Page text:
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I am trying to figure out how to interpret the coefficients when using several qualitative independent variables of which some have more than two categories. I found this short article that touches upon that issue (the one page preview is enough to understand what I mean but I will explain here too). The article says that the interpretation is messed up in this case. Let me use the example variables of the article to make it clear what I mean. Wage is my dependent variable. The independent variables are all dummies that can be grouped in:

educational attainment

E1 = postgraduate (value 1 if postgraduate, 0 otherwise)

E2 = bachelor (value 1 if bachelor's degree, 0 otherwise)

E3 = high school (value 1 if high school, 0 otherwise)

marital status

R1 = married/in relationship (value 1 if married, 0 otherwise)

R2 = divorced (value 1 if divorced, 0 otherwise)

R3 = single (value 1 if single, 0 otherwise)

sex

M = male (value 1 if male, 0 otherwise)

F = female (value 1 if female, 0 otherwise)

Now, to avoid the dummy trap I delete E3, R3 and F. My regression equation would then look like this:

wage = b0 + b1*E1 + b2*E2 + b3*R1 + b4*R2 + b5*M

The article states that the baseline to compare against would thus be a single female that went to high school and that would mess up interpreting the individual dummy coefficients. My questions:

  1. Do I understand it correctly that it is indeed using several qualitative variables that have more than 2 categories (in this case educational attainment and marital status have each 3) that messes up the interpretation? I get that if I for example only used the marital status dummies (again excluding R3 to not face the dummy trap), I could easily state that married people (R1) earn more or less compared to single people (R3). But is this no longer possible as soon as I include the educational attainment dummies in my regression as well?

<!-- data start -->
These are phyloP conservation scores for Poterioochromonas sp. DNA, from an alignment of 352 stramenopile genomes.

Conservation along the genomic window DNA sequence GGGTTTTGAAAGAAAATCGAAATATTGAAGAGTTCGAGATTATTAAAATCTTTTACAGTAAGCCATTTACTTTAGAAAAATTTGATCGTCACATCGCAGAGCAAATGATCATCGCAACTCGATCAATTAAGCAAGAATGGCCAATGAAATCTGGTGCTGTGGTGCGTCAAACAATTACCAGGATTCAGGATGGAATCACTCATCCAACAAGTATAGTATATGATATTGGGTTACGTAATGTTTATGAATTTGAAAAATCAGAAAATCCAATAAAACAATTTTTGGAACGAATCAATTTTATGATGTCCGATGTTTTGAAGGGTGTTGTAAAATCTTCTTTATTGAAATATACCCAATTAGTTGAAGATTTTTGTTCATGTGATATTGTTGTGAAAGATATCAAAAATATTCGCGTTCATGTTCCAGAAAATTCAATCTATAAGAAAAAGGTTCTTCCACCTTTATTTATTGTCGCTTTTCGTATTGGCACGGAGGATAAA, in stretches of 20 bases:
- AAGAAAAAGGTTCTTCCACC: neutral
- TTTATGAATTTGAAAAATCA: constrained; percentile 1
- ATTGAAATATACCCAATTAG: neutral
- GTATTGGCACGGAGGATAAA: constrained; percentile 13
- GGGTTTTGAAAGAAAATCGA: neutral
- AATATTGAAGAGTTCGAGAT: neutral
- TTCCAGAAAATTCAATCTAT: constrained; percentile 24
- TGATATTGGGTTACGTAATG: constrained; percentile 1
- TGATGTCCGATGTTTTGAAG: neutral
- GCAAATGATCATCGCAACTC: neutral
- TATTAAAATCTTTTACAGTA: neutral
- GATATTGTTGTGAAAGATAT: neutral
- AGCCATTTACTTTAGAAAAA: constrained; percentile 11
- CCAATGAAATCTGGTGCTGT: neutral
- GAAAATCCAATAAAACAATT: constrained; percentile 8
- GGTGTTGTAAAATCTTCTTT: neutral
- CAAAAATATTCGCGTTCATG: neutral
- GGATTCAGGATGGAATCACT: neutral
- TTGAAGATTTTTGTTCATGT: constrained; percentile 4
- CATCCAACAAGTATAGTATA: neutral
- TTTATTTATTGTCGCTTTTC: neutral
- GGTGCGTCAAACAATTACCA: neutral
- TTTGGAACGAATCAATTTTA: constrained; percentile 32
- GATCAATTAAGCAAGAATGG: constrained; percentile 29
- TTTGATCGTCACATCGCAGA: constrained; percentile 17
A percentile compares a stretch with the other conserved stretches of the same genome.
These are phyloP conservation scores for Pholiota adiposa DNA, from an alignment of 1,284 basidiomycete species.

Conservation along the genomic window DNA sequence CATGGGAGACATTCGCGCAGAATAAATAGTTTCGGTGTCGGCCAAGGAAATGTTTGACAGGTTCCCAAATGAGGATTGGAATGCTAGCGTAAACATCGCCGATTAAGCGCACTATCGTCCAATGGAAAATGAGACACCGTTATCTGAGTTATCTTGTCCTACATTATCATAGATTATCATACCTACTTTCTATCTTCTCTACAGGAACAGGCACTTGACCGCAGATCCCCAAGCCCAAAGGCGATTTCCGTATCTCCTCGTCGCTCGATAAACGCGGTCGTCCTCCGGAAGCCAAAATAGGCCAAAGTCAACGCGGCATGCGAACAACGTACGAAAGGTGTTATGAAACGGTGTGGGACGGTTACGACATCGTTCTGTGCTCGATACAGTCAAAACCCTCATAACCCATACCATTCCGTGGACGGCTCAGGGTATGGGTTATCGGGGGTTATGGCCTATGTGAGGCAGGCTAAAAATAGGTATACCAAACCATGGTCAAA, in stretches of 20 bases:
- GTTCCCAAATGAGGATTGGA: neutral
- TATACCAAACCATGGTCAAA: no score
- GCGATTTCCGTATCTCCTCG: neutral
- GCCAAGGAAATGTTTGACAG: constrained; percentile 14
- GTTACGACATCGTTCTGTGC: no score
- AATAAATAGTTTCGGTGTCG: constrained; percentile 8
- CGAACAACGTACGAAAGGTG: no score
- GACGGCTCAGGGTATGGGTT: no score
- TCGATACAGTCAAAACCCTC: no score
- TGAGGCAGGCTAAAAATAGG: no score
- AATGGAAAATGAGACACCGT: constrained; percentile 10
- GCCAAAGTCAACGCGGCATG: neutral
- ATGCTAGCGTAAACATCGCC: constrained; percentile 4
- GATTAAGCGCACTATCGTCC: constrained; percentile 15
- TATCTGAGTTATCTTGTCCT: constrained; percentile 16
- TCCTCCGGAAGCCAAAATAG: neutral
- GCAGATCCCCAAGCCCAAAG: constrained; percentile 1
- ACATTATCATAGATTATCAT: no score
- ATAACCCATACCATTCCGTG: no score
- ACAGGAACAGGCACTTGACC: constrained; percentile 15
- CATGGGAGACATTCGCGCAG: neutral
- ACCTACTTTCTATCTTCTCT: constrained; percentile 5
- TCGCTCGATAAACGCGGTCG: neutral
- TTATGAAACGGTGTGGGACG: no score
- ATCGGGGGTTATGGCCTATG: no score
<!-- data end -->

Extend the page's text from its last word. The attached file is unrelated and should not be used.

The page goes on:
2. Are dummy variables that only have 2 categories and therefore are represented in the regression equation with 1 dummy only (e.g. my sex variable -> M in the equation) affected by this at all or could I still state that men earn more or less compared to females, despite having educational attainment and marital status in my equation?
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When you have more than one independent variable, continuous or categorical and however many categories, all the parameter estimates are controlling for the other variables. Another way of saying "controlling" is "holding constant".

So, if (e.g.) the parameter estimate for E1 is positive and large, you can say:

"Other things being equal, people with graduate degrees earn more than people with less education"

if the parameter estimate for "M" is positive and large you can, similarly, say "Holding other variables constant, men earned more than women".

One note- although you didn't ask about it, models for wage or income often use log(wage) for two reasons: 1) Models on wage often have non-normal residuals and 2) Changes in wage are often better conceptualized as multiplicative rather than additive. E.g. Going from a wage of \$10,000/year to \$20,000/year is not like going from \$100,000/year to \$110,000/year; it's more like going from \$100,000/year to \$200,000/year.

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  • $\begingroup$ Dear Peter, thank you for your swift reply. This helps! I am still a bit confused by the article, though. It uses the same regression example (and indeed logs the dependent wage variable - thanks for pointing it out). After applying the restrictions to avoid the dummy trap (coefficients of E3, R3 and F = 0), the article states: "These particular restrictions imply that the control group is a female with only a high school education who is single. This forms the comparison for all the other cases and thus confuses the interpretations of the restricted coefficients" Sounds a bit counterintuitive $\endgroup$ – Peter May 19 '14 at 11:45
  • $\begingroup$ It's right that that is the comparison group, but I am not sure that it "confuses" anything. It's only confusing if you don't understand it. $\endgroup$ – Peter Flom May 19 '14 at 11:48

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